Common pitfalls in prenuptial agreements

Posted Thursday, July 23rd, 2020 by Gregory Forman
Filed under Divorce and Marriage, Of Interest to General Public, South Carolina Specific

I hate drafting prenuptial agreements, considering them to be malpractice traps. However there are clear procedural and substantive issues that can increase the likelihood of a prenuptial agreement being enforceable.

As for the procedural concerns:

  • One needs to provide one’s affianced full financial disclosure prior to entering the agreement. In South Carolina one would fill out a financial declaration form. Ideally this executed form would be attached to the prenuptial agreement to show that one provided full financial disclosure. So long as this disclosure was relatively accurate and complete South Carolina will find full financial disclosure was provided, even if one did not provide any other financial disclosure.
  • Each party to the agreement must each have his or her own individual and independent attorney advise them on the prenuptial agreement. Ideally each attorney’s name would be listed as that party’s counsel in the body of the agreement and each attorney would be listed as a witness, and witness, that party’’s signature. One party can pay for the other party’s attorney but the other party has to select his or her own attorney. To demonstrate the independence of each counsel, one should not use attorneys from the same firm.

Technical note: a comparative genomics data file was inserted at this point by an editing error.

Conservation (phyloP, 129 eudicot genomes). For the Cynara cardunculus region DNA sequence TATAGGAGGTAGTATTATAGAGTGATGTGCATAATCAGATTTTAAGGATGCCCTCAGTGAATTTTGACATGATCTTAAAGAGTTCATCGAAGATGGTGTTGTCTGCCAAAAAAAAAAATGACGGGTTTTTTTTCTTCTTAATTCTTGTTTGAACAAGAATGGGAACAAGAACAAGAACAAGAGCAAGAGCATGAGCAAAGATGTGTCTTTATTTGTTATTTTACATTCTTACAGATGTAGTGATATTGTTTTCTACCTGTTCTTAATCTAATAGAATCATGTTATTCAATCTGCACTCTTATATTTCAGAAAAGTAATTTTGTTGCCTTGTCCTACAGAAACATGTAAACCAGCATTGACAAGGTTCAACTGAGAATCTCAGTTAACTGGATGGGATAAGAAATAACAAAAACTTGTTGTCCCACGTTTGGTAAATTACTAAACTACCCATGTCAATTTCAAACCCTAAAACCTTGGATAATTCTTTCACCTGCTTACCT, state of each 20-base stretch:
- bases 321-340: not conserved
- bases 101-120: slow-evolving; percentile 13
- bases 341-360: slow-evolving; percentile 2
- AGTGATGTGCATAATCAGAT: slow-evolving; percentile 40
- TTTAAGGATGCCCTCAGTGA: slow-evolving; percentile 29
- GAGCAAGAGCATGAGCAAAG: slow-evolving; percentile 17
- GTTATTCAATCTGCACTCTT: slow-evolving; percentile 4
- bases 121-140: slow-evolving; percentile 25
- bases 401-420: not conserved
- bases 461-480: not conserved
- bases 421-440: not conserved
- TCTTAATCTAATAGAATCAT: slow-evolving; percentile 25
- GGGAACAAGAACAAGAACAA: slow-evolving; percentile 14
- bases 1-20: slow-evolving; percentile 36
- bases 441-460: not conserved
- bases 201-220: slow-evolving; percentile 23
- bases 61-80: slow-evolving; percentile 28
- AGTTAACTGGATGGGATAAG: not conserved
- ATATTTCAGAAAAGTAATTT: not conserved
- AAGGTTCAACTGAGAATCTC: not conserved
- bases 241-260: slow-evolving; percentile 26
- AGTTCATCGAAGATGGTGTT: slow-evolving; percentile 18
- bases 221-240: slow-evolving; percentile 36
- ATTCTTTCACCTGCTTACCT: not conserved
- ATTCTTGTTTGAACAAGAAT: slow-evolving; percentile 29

• The agreement needs to be “fundamentally fair.” This fairness is determined both at the time of execution and the time of enforcement. For example, it would be considered fair to have a prenuptial agreement in which both parties waive the rights to each other’s separate property or property each one accumulates during the marriage that is solely titled in that party’’s name—even if one party owns all the property and has all income and the other party has none. This would be considered fair because it would have been the same result if the parties had never married. However an agreement in which one party retains all of his or her own property but get rights to other’s property is likely not fundamentally fair. At the time one party tries to enforce a prenuptial agreement (typically as part of a marital dissolution case), the court will determine whether the agreement is still fundamentally fair. However if it was fair at the time of execution, they will likely find it fair at the time of enforcement. In one South Carolina case a wife waived alimony in the prenuptial agreement, became disabled during the marriage, sought alimony upon the separation, and was denied alimony due to the prenuptial agreement. The South Carolina Supreme Court held that the possibility of becoming disabled during the marriage was foreseeable and thus did not render the agreement fundamentally unfair. Hardee v. Hardee, 355 S.C. 382, 585 S.E.2d 501 (2003).
  • Don’t spring the draft prenuptial agreement on the other party shortly before the wedding. If wedding guests are already in town when the prenuptial agreement is first sent to the other party, there will be an argument that the agreement was coerced. Sending the draft a month before the wedding will greatly reduce claims of coercion (assuming it isn’t modified further in the issuing party’s favor before being executed). Ideally, to avoid claims of coercion, a prenuptial agreement should be executed at least 30 days before the wedding.